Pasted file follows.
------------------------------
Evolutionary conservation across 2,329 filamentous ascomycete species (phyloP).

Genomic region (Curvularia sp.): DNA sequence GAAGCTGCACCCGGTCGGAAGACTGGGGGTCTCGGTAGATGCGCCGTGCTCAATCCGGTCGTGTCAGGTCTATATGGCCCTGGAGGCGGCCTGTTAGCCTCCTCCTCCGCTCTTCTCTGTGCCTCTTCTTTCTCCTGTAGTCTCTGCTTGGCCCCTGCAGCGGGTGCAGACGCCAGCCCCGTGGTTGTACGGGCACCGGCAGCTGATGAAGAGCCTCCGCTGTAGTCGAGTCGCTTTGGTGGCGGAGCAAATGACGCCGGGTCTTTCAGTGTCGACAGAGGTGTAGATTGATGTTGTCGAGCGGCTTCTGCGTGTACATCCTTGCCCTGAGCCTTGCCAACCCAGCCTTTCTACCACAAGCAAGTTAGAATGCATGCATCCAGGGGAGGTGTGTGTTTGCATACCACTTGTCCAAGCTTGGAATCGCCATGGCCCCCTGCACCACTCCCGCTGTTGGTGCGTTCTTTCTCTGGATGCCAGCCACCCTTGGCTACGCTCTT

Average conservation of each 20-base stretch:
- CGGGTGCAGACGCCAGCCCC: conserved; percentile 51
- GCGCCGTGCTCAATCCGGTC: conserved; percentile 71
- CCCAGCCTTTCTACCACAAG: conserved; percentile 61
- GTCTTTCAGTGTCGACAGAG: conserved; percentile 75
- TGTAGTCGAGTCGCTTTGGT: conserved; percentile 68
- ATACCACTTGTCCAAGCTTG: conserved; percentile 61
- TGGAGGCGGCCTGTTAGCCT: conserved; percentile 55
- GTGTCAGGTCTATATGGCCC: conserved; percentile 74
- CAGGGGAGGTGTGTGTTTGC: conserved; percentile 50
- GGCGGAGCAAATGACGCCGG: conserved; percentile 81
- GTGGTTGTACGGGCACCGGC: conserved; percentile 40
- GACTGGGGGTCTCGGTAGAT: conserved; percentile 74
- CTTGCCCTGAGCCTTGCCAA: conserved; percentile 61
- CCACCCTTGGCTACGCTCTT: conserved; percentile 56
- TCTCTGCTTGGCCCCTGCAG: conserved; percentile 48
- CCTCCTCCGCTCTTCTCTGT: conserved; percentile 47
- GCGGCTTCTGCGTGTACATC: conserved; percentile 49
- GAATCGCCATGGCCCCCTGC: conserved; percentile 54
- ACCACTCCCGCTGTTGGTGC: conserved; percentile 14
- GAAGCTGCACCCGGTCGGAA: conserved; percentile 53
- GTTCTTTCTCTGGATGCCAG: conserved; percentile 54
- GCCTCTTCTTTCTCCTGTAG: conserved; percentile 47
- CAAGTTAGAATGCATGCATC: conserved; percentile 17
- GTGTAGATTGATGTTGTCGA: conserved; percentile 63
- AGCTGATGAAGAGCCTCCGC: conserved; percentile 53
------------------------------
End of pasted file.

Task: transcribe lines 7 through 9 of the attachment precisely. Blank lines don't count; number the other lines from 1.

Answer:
- GTCTTTCAGTGTCGACAGAG: conserved; percentile 75
- TGTAGTCGAGTCGCTTTGGT: conserved; percentile 68
- ATACCACTTGTCCAAGCTTG: conserved; percentile 61